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A newly recruited contact tracer and former EHP shares her experience, good and bad, of the new national system.
Thursday, 28 May 2020, Katie Coyne
Jane Tait has first-hand experience as a contact tracer as a former EH officer. Latterly she worked for the FSA for ten years, before leaving 18 months ago to run a bed and breakfast.
Tait said signing up as a contact tracer was a way for her to “give back” while also gaining some income as her business has had to temporarily close. She said: “This was what I loved about being an EH officer, you always felt like you were doing something useful”.
EHN Extra has spoken to Tait several times and she has had a bumpy ride. Before the May bank holiday weekend Tait was excited and pleased to be part of a team making a difference, but frustrated about the process. She said the thoroughness of the ID process – copies of driving licence, passport, and utility bills were double-checked on a video call in real time – was impressive, but flagged some initial teething problems.
Tait was not told that software passwords wouldn’t be made live until a certain date, so wasted time trying to log in and on the phone trying to get assistance. She also raised some concerns about possible duplication of subjects across platforms.
However, straight after the bank holiday weekend and the outlook had completely changed. More information has come through, and the software and training has fallen into place, and Tait said she was very positive about the process and raring to go on 1 June. She said: “The training is pretty comprehensive. It’s taken it back to the bones in the detail that it goes into and they have covered all eventualities.”
The head of the UK test and trace programme recorded a welcome that went out over the weekend. Tait said: “We had a video from Baroness Dido Harding welcoming us so I feel things are moving on more positively. She said that at the moment we have 60 million people in lockdown and with the track and test most people will be able to go about their everyday lives. But we will have to ask all those who are testing positive to isolate, and going forward what an important role contact tracing is.”
But shortly afterwards, when Tait found the software platforms needed to carry out the job were still not live doubts set in again. She contacted the help desk, which informed her that a lot of people were experiencing the same difficulties.
She said: "I am standing by the training but the platforms to do the job are not ready – it is the pressure of pulling something quite complex together in a very short period of time. They are not updating people, even about when it's going live. It was meant to be 18 May but it keeps being pushed back and back.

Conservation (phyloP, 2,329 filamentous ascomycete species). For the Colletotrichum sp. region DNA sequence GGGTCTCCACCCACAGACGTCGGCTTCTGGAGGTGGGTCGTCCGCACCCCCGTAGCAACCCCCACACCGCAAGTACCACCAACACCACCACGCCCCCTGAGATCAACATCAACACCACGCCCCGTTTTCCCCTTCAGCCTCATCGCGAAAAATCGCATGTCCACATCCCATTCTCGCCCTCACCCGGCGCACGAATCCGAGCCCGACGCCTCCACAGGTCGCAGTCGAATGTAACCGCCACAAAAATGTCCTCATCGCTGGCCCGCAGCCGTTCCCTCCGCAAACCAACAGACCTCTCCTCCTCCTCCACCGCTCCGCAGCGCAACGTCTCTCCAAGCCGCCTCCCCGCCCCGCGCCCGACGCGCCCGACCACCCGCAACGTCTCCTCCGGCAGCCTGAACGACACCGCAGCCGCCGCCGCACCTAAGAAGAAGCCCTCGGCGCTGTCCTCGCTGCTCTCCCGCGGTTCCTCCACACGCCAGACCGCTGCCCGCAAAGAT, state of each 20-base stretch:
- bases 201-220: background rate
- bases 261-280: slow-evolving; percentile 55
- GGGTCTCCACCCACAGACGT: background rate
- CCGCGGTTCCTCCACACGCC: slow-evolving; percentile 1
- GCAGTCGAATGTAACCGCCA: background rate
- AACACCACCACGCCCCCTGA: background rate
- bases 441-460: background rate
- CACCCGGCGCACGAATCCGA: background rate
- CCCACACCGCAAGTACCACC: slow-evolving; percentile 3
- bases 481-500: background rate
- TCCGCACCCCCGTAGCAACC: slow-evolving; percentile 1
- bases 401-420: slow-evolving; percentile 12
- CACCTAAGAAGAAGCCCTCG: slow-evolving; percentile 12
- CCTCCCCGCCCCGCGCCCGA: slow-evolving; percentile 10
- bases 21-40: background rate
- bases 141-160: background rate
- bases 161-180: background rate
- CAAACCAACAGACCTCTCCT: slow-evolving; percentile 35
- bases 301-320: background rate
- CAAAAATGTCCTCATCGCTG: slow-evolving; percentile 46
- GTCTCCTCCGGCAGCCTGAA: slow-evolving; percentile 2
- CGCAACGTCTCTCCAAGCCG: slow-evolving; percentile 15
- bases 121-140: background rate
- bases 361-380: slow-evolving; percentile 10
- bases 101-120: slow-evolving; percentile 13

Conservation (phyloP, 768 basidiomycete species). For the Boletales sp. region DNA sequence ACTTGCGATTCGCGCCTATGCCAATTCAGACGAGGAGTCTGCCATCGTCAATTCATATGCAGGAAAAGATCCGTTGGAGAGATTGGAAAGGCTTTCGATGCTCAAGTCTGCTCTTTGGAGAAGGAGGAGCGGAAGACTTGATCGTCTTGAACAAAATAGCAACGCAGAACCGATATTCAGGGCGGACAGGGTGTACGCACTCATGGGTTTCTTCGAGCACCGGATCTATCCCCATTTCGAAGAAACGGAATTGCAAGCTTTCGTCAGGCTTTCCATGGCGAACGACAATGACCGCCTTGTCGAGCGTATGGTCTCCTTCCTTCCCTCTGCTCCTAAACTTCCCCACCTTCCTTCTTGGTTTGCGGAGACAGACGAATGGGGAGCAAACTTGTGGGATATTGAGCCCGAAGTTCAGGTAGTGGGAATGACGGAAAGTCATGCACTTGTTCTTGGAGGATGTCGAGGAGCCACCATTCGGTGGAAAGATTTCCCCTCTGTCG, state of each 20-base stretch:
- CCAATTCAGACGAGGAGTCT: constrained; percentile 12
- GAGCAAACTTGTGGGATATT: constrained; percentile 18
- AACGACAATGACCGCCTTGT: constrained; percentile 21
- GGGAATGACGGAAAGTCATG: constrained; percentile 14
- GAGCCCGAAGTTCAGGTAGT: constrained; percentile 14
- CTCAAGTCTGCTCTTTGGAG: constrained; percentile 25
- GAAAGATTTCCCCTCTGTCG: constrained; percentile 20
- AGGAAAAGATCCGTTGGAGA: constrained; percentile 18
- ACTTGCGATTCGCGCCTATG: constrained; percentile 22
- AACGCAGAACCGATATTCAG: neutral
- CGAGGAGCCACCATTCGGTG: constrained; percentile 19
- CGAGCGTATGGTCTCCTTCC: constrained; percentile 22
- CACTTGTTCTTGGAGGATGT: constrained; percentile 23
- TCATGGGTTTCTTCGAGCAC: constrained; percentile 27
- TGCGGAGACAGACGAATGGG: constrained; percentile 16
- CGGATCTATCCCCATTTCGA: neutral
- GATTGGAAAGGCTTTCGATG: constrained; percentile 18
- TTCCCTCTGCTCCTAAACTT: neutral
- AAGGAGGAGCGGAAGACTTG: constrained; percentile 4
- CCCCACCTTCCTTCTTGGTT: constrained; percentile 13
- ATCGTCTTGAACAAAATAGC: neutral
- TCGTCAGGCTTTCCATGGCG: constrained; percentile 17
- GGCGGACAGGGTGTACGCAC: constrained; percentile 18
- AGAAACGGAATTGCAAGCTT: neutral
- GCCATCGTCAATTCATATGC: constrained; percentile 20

"I got an email on Saturday at 10pm saying they are working on the platform and not to use it for three hours. I believe they are working all hours. I think there are probably not enough people working on it but everyone who is, is working extremely hard.
"So, those that are ready and have done the training don't have an opportunity to practise."
Tait will be a tier 2 contact tracer, calling people who have tested positive for the virus. She believes tier 1 contact tracers will be staffed by local authority and Public Health England to deal with the more complicated cases, such as those involving care homes. Tier 3 will be the call centres, and they will be getting in touch with the contacts of contacts who have been exposed.
There are two training platforms, and the role involves using telephony as well as contact tracing software. Videos from epidemiologist Simon Packer have taken recruits through some of the screens in the contact tracing software. A series of webinars is to come, as is the allocation of a team leader. There are multiple scripts, including how to handle calls with next of kin, and when a case involves a child. Training includes child, and adult, safeguarding. In all, Tait said, the training will have taken up a total of around eight hours.
Tait emphasised the flexibility of the role, and said that people with the right skills and experience should put themselves forward, and not be put off if they have caring or work commitments as it is possible to offer part time hours.
“The bottom line is, I can use my skills and qualifications to give back. We spend our whole lives trying to prevent ill health. It’s being able to give back and use our knowledge in a helpful way for community and society at large – to enable everybody to get back to their lives in the best way that they can.
“I am really hopeful about this - it really has been rolled out too late, that goes without saying – but once it’s up and running it should work."
Contact tracer and former EHP Jane Tait